Canadian superstar Rup Magon has added yet another notch on his belt of achievements. While he’s best known as a recording artist (lead singer JoSH the band) and as an actor (“The Black Prince”, CBC’s “Decoys“), Magon has always had an undying passion for cooking. So it was simply a matter of time before the right opportunity enabled him to share his recipes with the world. The first season of his new cooking show, “Out in the Open” was filmed lakeside in Canada and boasts a different guest on every episode. There are 10 episodes in total where Rup Magon teaches authentic ethnic and local dishes, chats with guests, and even sings songs! Big-time superstars such as Zaid Ali, Ali Kazmi, and Qurram Hussain make appearances on the show which promises to elevate the cooking-show genre in South Asia and beyond.
Magon has been cooking for almost 20 years and has always taken a keen interest in not only learning new recipes but also creating unique dishes of his own and teaching them to the world. We spoke with him as he prepares for the release of “Out in the Open” under the banner Khana Kahani – Kashmir Cooking Oil on May 22nd on YouTube.
DissDash: Congratulations on your new show! How has the experience been for you?
Rup Magon: Thank you! It’s something we worked very hard on. Pivoting to such a different industry for me, was quite challenging and quite worrisome. I’m very relieved that it has come out this nice. So far the feedback and the response we are getting are phenomenal.
DissDash: Why do you say worrisome?
Magon: I say worrisome because it’s not easy from going to music and acting to food. You can say it’s like jumping from accounting to sky diving. It’s that different. Not only is cooking is such an incredible art form but it requires such a massive amount of skill. it takes time and it’s difficult to get something right. And not only that but to feed people and then to have them love it, that’s why it was worrisome.
I have always loved cooking. My mother taught me many many years ago. The real joy comes when someone tastes it and says it’s good. My first experience of it was when my uncle appreciated the dal I had made, and I wanted to have that experience over and over again.
DissDash: How do you hope “Out in the Open” will make a difference?
Magon: One of my goals is to get men in the kitchen. And I speak about it during my show. I am also writing a book, ’10 Easy Desi Recipes for Guys’ and it’s about getting desi men in the kitchen. Because no matter how much equality women strive to achieve, when it comes to South Asian kitchens, the needle just doesn’t move.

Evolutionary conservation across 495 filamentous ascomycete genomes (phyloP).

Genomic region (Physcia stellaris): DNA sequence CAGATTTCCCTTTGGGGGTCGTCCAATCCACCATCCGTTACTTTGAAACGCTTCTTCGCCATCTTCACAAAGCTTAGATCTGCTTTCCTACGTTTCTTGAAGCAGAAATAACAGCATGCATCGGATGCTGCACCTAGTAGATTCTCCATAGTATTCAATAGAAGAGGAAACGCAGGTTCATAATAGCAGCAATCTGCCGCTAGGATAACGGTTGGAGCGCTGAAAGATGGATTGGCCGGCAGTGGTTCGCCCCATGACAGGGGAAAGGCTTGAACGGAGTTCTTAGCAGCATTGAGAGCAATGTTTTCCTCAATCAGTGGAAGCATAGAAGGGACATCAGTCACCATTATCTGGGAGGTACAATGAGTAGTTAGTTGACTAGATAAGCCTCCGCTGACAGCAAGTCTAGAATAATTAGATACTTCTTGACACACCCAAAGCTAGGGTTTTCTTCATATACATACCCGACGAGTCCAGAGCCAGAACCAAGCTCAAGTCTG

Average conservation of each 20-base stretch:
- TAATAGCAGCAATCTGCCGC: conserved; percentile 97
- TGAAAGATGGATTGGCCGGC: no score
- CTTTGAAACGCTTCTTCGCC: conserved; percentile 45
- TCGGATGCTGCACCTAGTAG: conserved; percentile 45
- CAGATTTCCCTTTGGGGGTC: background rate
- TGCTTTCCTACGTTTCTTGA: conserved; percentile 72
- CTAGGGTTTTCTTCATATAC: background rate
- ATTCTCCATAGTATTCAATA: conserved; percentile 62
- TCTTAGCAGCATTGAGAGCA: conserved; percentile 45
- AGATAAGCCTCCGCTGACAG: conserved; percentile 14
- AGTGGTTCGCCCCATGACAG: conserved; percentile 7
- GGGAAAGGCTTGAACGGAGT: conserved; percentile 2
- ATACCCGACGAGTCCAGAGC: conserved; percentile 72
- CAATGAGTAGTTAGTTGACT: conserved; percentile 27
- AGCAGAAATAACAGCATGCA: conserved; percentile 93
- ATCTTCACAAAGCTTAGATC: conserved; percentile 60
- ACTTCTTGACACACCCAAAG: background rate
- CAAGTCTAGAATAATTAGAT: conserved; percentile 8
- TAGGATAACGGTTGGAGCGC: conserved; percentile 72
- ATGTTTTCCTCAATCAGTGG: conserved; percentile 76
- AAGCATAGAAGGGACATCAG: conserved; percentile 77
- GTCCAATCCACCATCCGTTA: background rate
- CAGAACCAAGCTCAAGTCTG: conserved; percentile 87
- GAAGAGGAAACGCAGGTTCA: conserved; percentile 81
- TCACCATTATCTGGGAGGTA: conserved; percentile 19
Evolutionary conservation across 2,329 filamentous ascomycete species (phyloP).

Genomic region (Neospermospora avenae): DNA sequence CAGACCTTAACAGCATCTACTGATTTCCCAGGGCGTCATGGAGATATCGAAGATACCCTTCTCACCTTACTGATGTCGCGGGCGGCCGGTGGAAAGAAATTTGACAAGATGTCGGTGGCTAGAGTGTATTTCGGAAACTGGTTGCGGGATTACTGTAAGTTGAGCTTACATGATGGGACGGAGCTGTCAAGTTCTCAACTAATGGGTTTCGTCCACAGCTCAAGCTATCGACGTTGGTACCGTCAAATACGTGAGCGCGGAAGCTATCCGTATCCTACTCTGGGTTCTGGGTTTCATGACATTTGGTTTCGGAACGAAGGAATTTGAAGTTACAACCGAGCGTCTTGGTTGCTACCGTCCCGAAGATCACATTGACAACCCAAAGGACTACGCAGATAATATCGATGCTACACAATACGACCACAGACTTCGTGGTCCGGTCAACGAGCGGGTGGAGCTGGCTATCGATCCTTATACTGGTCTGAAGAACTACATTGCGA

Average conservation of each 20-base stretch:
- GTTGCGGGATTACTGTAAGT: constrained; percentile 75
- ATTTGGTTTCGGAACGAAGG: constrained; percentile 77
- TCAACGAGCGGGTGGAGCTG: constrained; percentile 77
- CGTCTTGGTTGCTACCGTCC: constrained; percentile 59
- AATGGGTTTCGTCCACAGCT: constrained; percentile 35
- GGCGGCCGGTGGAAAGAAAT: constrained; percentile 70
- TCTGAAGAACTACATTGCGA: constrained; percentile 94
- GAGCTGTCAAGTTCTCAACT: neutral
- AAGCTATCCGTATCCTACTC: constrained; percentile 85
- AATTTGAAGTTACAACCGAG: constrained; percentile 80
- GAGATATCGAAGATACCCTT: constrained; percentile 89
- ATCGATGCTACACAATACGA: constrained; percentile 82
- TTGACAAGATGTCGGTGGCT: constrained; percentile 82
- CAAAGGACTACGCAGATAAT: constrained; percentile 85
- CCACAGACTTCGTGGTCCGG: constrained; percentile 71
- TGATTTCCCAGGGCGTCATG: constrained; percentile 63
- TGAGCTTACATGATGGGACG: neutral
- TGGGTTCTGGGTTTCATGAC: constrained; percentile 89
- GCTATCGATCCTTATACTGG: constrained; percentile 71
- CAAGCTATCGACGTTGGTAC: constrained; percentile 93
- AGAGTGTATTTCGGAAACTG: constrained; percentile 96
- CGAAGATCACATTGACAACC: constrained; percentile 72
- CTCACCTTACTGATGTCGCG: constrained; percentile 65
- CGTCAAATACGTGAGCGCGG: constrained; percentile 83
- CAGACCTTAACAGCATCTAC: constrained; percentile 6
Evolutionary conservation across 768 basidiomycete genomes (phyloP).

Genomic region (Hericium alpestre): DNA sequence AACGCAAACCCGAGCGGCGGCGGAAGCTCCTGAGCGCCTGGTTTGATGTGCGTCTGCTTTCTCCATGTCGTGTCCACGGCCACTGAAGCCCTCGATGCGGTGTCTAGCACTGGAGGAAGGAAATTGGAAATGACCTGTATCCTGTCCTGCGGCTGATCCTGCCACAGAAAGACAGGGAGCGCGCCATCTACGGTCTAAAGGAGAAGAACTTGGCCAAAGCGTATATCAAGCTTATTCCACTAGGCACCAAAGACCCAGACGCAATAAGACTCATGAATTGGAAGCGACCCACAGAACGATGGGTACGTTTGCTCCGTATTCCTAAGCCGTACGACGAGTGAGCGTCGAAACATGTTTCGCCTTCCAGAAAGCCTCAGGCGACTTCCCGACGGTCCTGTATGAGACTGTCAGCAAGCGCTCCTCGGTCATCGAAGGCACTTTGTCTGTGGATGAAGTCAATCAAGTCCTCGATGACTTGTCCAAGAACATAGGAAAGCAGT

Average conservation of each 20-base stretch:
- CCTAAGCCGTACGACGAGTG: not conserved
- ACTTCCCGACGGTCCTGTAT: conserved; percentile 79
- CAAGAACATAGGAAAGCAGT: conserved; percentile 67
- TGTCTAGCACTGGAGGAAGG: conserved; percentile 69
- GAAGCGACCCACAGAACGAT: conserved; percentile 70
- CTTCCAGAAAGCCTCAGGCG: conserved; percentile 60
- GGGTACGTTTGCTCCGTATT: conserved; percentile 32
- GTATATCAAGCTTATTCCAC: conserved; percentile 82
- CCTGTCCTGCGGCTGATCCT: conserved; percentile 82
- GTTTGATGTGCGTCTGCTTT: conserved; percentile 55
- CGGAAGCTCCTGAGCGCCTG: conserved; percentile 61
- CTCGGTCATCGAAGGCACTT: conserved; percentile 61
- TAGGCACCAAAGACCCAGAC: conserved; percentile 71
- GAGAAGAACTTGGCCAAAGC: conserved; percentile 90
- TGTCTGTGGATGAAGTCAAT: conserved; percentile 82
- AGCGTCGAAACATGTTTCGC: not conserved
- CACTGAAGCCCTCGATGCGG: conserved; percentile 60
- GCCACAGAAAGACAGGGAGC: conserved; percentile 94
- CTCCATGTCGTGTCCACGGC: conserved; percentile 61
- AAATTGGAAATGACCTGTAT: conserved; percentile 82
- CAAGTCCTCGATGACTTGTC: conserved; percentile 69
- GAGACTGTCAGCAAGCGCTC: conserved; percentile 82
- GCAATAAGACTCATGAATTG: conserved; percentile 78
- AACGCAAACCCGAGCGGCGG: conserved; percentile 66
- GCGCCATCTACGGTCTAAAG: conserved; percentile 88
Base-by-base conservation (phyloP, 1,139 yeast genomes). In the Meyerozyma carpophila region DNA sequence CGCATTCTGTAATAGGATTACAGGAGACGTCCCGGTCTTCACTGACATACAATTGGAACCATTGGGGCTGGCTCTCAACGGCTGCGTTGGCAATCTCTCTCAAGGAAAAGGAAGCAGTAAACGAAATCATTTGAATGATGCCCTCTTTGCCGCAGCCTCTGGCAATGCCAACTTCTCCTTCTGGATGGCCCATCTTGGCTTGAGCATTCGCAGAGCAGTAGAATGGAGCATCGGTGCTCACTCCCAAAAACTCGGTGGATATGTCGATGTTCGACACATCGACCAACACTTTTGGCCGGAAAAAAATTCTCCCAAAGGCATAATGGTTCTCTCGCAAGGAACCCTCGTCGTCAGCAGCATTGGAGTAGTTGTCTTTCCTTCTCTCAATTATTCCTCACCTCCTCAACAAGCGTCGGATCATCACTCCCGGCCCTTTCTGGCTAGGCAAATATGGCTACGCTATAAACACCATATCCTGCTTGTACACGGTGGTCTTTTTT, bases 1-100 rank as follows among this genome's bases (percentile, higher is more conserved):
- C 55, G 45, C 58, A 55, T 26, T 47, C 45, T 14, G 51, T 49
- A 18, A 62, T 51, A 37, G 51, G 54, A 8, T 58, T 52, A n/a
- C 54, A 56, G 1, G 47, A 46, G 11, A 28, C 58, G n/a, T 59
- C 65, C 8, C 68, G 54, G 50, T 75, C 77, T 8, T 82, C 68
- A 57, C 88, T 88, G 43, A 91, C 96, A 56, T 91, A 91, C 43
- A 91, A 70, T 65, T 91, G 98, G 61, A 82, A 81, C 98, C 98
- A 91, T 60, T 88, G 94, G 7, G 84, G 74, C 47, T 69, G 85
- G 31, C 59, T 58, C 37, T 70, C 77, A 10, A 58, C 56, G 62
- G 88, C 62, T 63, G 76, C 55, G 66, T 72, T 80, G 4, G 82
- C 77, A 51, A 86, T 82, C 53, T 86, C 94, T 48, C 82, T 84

And I don’t want to do it by blaming the men, I just want to say, guys, you were born in this tradition, which is not your fault, but if you allow this tradition in the era of equality, in the era of feminism, and in the era of cooking being so accessible, then it’s your fault. You can easily cook at home and it’s always healthier than takeout.
Also, I have two daughters, and normalizing the concept for them that desi men can cook would be another feather in my cap.
DissDash: What inspired you to make a show like “Out in the Open”?
Magon: The pandemic hit jobs all over. But for us singers, our jobs became zero. JoSH had over forty concerts canceled last year. I know it was difficult for everybody, but we don’t have work. So to go to a shrunk version of what you were making the year before is one thing, but to go to zero is another.
So I was home, obviously, and I was cooking. I saw my cousins make videos of their food and I gave it a shot too. I made some funny videos while cooking with my phone and they got a lot of attention. Then the Kashmir oil brand people contacted me and said, why don’t you do it for us? So I did about twenty videos for them, with only my mobile phone and they went viral. Then they came back to me and said that now we want to see your face in the videos too.
Long story short, they gave me the creative freedom, I put together an incredible team and we put together this fantastic show.
DissDash: How did Ali Kazmi become a part of “Out in the Open”?
Magon: Ali is not only a close friend of mine, but he is also in Toronto, and he was also not doing anything. So we put our vision together and having a guy like Kazmi behind the camera really took the show up a few notches. He helped me with my Hindi and Urdu. He gave some amazing lines like,“hum khana banate hai thoda rang aur Rup ke saath,” and his special touches elevated the show.
So having him as the director/content writer/friend/supporter was wow! I don’t think South Asia has seen a show of this caliber in a very long time or ever.
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Not competent enough to sit idle and stare as the world goes by, Pallavi is optimistic to a fault and believes in building her world on her own rather than depending on others to make things right.